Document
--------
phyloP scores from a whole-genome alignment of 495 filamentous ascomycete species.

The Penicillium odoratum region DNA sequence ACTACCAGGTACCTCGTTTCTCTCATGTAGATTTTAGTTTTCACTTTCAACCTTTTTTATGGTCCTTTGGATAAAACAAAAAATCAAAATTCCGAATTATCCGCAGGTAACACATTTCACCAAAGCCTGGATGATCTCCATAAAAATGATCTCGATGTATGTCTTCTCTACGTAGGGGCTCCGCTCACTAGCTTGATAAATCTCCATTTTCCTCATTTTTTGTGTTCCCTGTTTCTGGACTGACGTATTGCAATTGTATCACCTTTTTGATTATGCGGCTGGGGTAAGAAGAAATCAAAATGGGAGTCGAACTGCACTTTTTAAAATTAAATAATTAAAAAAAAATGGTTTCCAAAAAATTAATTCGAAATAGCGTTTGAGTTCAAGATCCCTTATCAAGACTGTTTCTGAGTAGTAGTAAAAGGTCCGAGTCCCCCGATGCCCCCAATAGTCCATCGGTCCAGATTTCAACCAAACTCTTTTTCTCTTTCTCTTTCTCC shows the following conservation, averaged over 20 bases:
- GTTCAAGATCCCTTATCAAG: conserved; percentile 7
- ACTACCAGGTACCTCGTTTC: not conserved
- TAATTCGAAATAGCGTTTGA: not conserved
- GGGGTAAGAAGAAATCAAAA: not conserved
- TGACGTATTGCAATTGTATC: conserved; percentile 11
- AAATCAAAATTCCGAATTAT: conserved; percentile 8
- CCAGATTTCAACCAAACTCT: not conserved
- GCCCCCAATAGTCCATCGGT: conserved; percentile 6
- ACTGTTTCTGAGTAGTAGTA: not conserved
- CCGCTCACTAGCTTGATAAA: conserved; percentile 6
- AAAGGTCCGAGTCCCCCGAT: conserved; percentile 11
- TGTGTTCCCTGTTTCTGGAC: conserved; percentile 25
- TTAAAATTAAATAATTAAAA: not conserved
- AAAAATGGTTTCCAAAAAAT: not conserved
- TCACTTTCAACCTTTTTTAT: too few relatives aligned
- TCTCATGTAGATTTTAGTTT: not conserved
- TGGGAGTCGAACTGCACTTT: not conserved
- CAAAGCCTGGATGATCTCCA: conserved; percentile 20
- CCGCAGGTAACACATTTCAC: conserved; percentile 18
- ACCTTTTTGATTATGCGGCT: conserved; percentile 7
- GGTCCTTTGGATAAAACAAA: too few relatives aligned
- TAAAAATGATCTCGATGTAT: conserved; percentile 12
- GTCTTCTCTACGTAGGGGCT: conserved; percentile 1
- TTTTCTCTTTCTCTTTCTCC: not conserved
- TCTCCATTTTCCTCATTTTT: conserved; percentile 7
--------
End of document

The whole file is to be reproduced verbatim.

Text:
phyloP scores from a whole-genome alignment of 495 filamentous ascomycete species.

The Penicillium odoratum region DNA sequence ACTACCAGGTACCTCGTTTCTCTCATGTAGATTTTAGTTTTCACTTTCAACCTTTTTTATGGTCCTTTGGATAAAACAAAAAATCAAAATTCCGAATTATCCGCAGGTAACACATTTCACCAAAGCCTGGATGATCTCCATAAAAATGATCTCGATGTATGTCTTCTCTACGTAGGGGCTCCGCTCACTAGCTTGATAAATCTCCATTTTCCTCATTTTTTGTGTTCCCTGTTTCTGGACTGACGTATTGCAATTGTATCACCTTTTTGATTATGCGGCTGGGGTAAGAAGAAATCAAAATGGGAGTCGAACTGCACTTTTTAAAATTAAATAATTAAAAAAAAATGGTTTCCAAAAAATTAATTCGAAATAGCGTTTGAGTTCAAGATCCCTTATCAAGACTGTTTCTGAGTAGTAGTAAAAGGTCCGAGTCCCCCGATGCCCCCAATAGTCCATCGGTCCAGATTTCAACCAAACTCTTTTTCTCTTTCTCTTTCTCC shows the following conservation, averaged over 20 bases:
- GTTCAAGATCCCTTATCAAG: conserved; percentile 7
- ACTACCAGGTACCTCGTTTC: not conserved
- TAATTCGAAATAGCGTTTGA: not conserved
- GGGGTAAGAAGAAATCAAAA: not conserved
- TGACGTATTGCAATTGTATC: conserved; percentile 11
- AAATCAAAATTCCGAATTAT: conserved; percentile 8
- CCAGATTTCAACCAAACTCT: not conserved
- GCCCCCAATAGTCCATCGGT: conserved; percentile 6
- ACTGTTTCTGAGTAGTAGTA: not conserved
- CCGCTCACTAGCTTGATAAA: conserved; percentile 6
- AAAGGTCCGAGTCCCCCGAT: conserved; percentile 11
- TGTGTTCCCTGTTTCTGGAC: conserved; percentile 25
- TTAAAATTAAATAATTAAAA: not conserved
- AAAAATGGTTTCCAAAAAAT: not conserved
- TCACTTTCAACCTTTTTTAT: too few relatives aligned
- TCTCATGTAGATTTTAGTTT: not conserved
- TGGGAGTCGAACTGCACTTT: not conserved
- CAAAGCCTGGATGATCTCCA: conserved; percentile 20
- CCGCAGGTAACACATTTCAC: conserved; percentile 18
- ACCTTTTTGATTATGCGGCT: conserved; percentile 7
- GGTCCTTTGGATAAAACAAA: too few relatives aligned
- TAAAAATGATCTCGATGTAT: conserved; percentile 12
- GTCTTCTCTACGTAGGGGCT: conserved; percentile 1
- TTTTCTCTTTCTCTTTCTCC: not conserved
- TCTCCATTTTCCTCATTTTT: conserved; percentile 7